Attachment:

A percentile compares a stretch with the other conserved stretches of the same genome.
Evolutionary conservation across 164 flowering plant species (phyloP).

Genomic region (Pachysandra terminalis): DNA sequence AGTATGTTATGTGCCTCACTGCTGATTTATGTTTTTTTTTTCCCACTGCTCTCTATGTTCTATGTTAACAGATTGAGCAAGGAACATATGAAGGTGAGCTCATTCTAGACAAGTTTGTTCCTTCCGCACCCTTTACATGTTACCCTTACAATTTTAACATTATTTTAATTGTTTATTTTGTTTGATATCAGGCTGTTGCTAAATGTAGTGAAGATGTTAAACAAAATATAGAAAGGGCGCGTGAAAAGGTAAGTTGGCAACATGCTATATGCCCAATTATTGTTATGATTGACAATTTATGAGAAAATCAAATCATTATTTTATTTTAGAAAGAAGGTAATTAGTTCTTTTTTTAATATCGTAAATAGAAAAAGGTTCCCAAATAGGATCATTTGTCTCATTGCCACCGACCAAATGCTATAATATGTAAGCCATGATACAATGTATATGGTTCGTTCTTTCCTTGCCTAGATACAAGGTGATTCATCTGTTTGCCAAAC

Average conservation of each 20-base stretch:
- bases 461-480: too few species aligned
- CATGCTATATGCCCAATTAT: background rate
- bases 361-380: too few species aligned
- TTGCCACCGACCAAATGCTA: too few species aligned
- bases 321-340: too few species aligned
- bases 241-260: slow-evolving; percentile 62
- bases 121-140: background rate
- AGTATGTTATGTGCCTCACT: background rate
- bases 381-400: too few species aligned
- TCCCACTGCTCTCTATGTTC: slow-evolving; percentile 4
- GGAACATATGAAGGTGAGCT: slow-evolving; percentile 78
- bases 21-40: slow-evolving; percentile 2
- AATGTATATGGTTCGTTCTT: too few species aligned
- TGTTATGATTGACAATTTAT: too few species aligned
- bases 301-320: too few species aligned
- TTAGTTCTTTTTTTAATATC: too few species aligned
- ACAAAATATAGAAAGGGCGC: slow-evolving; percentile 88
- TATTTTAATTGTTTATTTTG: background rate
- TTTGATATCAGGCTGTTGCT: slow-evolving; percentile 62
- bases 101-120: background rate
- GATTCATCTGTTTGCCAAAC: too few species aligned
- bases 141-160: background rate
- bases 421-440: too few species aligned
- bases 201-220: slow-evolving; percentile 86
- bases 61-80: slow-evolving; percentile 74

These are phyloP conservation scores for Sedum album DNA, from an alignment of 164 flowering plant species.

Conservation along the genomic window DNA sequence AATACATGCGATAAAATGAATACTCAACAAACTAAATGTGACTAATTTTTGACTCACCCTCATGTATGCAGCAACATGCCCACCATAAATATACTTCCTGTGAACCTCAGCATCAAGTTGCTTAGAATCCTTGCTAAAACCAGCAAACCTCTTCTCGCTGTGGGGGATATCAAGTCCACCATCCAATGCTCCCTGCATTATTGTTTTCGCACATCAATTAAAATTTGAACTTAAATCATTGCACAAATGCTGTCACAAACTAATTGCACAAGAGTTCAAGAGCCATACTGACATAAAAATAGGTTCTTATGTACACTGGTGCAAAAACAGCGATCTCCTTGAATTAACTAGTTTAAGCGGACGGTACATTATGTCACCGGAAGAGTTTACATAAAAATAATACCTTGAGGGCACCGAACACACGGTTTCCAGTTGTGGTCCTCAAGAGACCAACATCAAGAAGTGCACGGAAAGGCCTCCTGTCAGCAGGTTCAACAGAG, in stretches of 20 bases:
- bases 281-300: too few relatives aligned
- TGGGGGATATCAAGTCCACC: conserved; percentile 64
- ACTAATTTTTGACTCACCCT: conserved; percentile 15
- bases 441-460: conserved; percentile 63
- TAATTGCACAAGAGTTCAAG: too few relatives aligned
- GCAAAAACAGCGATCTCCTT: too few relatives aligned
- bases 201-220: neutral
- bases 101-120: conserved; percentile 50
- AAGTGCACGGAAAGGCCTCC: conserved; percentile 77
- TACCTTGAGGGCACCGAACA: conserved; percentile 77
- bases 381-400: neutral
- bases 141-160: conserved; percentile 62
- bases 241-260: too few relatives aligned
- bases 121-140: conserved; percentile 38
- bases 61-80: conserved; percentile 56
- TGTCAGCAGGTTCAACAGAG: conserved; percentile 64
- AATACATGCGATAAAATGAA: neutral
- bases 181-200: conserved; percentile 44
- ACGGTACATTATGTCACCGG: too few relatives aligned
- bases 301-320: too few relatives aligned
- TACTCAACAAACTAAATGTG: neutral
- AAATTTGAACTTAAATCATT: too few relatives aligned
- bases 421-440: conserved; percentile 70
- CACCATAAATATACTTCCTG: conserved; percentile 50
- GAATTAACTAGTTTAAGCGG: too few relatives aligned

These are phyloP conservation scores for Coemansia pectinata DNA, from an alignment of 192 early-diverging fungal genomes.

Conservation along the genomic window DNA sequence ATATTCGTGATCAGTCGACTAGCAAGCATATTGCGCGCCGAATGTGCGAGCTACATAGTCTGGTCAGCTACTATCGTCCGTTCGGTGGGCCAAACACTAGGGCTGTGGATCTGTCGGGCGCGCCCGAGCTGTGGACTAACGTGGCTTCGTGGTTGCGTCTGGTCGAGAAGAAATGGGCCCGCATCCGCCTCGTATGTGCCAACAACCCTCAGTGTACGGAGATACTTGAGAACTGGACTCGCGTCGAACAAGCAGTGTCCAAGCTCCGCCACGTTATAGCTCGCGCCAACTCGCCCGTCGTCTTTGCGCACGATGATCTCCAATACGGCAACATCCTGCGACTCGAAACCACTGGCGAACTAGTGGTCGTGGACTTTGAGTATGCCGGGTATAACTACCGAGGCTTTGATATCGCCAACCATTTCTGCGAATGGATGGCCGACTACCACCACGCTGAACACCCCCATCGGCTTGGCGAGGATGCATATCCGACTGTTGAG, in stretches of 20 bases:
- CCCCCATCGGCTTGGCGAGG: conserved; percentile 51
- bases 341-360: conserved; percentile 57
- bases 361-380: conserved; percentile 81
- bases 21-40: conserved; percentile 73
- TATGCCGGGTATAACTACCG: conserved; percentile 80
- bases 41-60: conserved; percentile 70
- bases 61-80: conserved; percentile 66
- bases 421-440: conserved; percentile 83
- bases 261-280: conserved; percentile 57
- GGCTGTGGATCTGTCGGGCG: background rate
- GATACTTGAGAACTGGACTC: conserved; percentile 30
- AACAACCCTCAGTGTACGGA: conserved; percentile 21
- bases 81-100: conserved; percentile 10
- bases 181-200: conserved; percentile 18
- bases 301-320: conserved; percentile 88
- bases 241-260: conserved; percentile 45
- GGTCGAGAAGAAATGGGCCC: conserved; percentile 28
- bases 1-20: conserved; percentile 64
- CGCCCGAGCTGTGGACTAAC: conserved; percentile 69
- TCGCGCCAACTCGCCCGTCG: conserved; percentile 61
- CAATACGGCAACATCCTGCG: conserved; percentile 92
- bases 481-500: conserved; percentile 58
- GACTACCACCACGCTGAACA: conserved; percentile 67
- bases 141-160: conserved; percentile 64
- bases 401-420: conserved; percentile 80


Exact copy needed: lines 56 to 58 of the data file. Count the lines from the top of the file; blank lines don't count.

- GAATTAACTAGTTTAAGCGG: too few relatives aligned

These are phyloP conservation scores for Coemansia pectinata DNA, from an alignment of 192 early-diverging fungal genomes.

Conservation along the genomic window DNA sequence ATATTCGTGATCAGTCGACTAGCAAGCATATTGCGCGCCGAATGTGCGAGCTACATAGTCTGGTCAGCTACTATCGTCCGTTCGGTGGGCCAAACACTAGGGCTGTGGATCTGTCGGGCGCGCCCGAGCTGTGGACTAACGTGGCTTCGTGGTTGCGTCTGGTCGAGAAGAAATGGGCCCGCATCCGCCTCGTATGTGCCAACAACCCTCAGTGTACGGAGATACTTGAGAACTGGACTCGCGTCGAACAAGCAGTGTCCAAGCTCCGCCACGTTATAGCTCGCGCCAACTCGCCCGTCGTCTTTGCGCACGATGATCTCCAATACGGCAACATCCTGCGACTCGAAACCACTGGCGAACTAGTGGTCGTGGACTTTGAGTATGCCGGGTATAACTACCGAGGCTTTGATATCGCCAACCATTTCTGCGAATGGATGGCCGACTACCACCACGCTGAACACCCCCATCGGCTTGGCGAGGATGCATATCCGACTGTTGAG, in stretches of 20 bases: